Siegel adds he is "fairly optimistic" about the stock market, predicting a 10% to 12% return for broad market gauges like the Russell 3000 and Standard & Poor's 500.
According to Wharton finance professor Franklin Allen, home prices and the cost of oil will be key factors in the U.S. economy and financial markets. "The key thing ... is what happens in the property market -- the housing market -- and how far prices will go down," he says. The severity of the situation may depend on which geographical regions are hit hardest. "That will determine what happens in the credit markets and if there is any spillover into the rest of the economy. That will drive what happens in the stock markets."
As for his prediction on housing prices, "I think they will fall for quite a while," he says, adding that "It's been a speculative market for quite a while. No one was sure how much speculation was there, but I think what we are finding out is that there was a fair amount.... There were people who were buying because they just thought prices would keep going up."
Speculators are putting homes that cannot be sold onto the rental market, depressing rental rates so far that they do not cover the speculators' carrying costs, he notes. When it becomes much cheaper to rent a home than to buy one, there are fewer buyers and home prices drop even further, he adds, warning that property prices could fall until the cost of owning is closer to the cost of renting.
Allen also suggests that with oil having recently climbed above $100 a barrel, energy costs could play a big role in the economy and financial markets this year. "That's an interesting issue -- just how high the price of oil will go," he says. "I don't think it will go down significantly in the mid-term. I will think it would stay where it is and possibly go somewhat higher."
Allen predicts that stock-market performance will be heavily influenced by the prospect of recession, which will largely depend on the severity of the housing crisis. "The longer these house prices keep falling, the more likely it is that there is going to be a recession." At current prices, stocks will be "significantly overvalued" if there is a recession, causing share prices to fall substantially.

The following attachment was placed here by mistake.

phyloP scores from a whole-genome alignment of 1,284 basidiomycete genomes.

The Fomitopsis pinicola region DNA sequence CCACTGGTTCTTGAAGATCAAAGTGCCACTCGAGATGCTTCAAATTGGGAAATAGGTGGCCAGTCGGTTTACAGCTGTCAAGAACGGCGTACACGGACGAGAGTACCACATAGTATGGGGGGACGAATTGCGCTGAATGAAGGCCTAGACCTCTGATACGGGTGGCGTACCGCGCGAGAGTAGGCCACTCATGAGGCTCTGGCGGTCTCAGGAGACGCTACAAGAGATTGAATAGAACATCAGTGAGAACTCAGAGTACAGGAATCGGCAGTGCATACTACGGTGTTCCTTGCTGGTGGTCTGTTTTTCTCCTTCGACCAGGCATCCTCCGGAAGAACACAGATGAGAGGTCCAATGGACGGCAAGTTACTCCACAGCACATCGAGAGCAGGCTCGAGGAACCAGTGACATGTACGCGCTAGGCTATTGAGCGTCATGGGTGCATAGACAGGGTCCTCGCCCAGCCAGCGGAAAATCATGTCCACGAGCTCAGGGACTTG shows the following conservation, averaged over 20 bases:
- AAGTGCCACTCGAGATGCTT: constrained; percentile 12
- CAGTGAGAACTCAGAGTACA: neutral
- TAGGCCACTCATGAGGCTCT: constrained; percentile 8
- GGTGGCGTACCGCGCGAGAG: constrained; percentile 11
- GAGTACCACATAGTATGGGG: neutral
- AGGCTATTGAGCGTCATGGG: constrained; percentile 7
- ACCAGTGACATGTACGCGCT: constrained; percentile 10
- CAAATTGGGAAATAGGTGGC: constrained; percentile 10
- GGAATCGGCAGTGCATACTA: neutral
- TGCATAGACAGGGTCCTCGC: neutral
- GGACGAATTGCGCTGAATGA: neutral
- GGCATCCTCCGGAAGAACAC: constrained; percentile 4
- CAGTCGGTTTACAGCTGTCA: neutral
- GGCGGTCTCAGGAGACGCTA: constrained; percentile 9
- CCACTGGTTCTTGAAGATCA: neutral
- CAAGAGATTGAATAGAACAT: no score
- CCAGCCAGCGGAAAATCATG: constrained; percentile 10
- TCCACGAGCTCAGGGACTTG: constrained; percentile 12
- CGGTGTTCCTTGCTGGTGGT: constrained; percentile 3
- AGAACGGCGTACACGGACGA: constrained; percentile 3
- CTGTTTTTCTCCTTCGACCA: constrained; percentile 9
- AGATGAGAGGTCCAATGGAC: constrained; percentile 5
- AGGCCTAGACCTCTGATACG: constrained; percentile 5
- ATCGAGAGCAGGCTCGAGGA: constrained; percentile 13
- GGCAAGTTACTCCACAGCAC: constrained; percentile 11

Meanwhile, the Federal Reserve is in a poor position to deal with the threat of recession because the standard remedy, cutting interest rates, could spark inflation, which is a looming risk because of high oil and food prices, Allen says. "With inflation picking up, the Fed has limited tools for dealing with the problem."
The behavior of long-term interest rates, which are set by the marketplace rather than the Fed, is something of a mystery, he adds. Normally, long-term rates drift upward as the Fed raises short-term ones, but this did not happen in the Fed's most recent tightening. "It's a fascinating question. I don't think we understand properly why [long-term rates] are so low." One possibility is a "flight to quality" as nervous investors move money from risky stocks to safer bonds, such as U.S. Treasuries, he suggests. The high demand pushes bond prices up, causing yields to fall.
This could change, he adds, if inflation picks up, causing long-term rates to rise. That could undermine economic growth by increasing the cost of borrowing, and it could exacerbate the housing crisis by making it harder for homeowners to get fixed-rate loans to pay off high-cost adjustable-rate mortgages. Rising interest rates, Allen says, "would be very negative for the housing market and everything else."
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